I grew up in an area where there are two major Universities, one of which is considered among the top ten in the country. I have known and been surrounded by many truly brilliant people. Most of my high school friends’ parents were among the tenured faculty at that University. I notice that people who are true intellectuals, LOVE to share their knowledge. I found among this group, true teachers who did not look down on those less educated, but rather their own love for the material was so infectious, that they could not help but to reproduce it in others.

As science based careers become more available to more diverse groups of people from various backgrounds, I feel that someone must stop and examine this issue. Books could be written to be more quickly understandable, (especially as many programs have become shorter) and this process could be made more palatable. After all, Education is a business and currently they are not serving their clientele as well as they could.


A New Lab Tech

Tim writes:

Dear TWIV friends,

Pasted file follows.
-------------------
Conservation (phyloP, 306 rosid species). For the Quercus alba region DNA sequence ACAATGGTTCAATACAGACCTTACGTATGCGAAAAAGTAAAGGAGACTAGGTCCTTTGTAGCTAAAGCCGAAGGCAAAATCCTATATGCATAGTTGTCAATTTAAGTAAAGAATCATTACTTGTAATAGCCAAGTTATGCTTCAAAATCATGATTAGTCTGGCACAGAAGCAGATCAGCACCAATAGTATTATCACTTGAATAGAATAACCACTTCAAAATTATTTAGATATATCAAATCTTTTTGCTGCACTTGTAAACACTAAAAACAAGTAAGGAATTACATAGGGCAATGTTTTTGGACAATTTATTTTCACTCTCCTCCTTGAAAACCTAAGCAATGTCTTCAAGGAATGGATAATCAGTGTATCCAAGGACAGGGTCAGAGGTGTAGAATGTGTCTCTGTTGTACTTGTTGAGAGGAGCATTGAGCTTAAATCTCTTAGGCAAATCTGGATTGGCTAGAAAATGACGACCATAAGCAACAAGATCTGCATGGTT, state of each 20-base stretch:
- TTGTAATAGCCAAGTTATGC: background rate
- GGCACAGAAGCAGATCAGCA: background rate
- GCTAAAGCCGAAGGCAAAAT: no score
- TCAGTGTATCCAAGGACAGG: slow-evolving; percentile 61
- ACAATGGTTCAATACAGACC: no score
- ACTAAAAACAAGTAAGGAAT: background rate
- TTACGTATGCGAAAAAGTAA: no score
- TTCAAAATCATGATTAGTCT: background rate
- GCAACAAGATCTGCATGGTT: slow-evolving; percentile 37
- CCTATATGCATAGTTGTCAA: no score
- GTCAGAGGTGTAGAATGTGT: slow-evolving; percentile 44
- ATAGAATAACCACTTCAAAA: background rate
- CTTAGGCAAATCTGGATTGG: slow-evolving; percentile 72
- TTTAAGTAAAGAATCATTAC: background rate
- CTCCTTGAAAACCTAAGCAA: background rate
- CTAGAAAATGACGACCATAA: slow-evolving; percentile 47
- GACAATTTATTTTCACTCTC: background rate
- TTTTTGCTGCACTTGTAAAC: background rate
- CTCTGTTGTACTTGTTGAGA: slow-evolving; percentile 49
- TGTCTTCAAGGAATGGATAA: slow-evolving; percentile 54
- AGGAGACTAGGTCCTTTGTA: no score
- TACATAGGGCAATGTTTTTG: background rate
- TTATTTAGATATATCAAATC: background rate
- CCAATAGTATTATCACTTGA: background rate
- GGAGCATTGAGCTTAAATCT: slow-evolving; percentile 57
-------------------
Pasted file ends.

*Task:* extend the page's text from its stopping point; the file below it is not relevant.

Listening to the podcast yesterday night while attempting, and somewhat succeeding, to break loose 8″ of frozen cow manure from a pad of concrete that had accumulated thanks to the subzero weather over the past couple weeks I found myself agreeing out loud to your discussion on whether science is hard or not. Being a lot like Rich in my thoughts that science is easy but with the qualifier that I’ve been at it for a while may not be giving those without a spatial or systems thinking sort of mind due sympathy because without those abilities, visualization of concepts either too small or massive to “see” would be awful hard. It’s funny reflecting on my love of science when I think back to how little joy I found in it during high school. The forced memorization followed by regurgitation onto a test with precious little context for the information of pre-college science courses takes most of the fun and excitement out of learning or at least it did for me. I wonder if a better system of learning science wouldn’t be through more contextual discussions like the case study approach Dickson is so good at where terminology and application are learned through frequency of encounters as well as context. That’s the approach I’ve taken with teaching my own children science where we discuss a scientific topic that comes up at dinner at length, working in new terms among known ones and asking them lots of questions that require critically thinking about the subject. Just my thoughts I felt I’d share with you mostly out of passion for spreading the joy of science, curiosity and critical thinking. Have a great week and I look forward to you joining me next week through my headphones as I bounce along in my skidloader doing chores.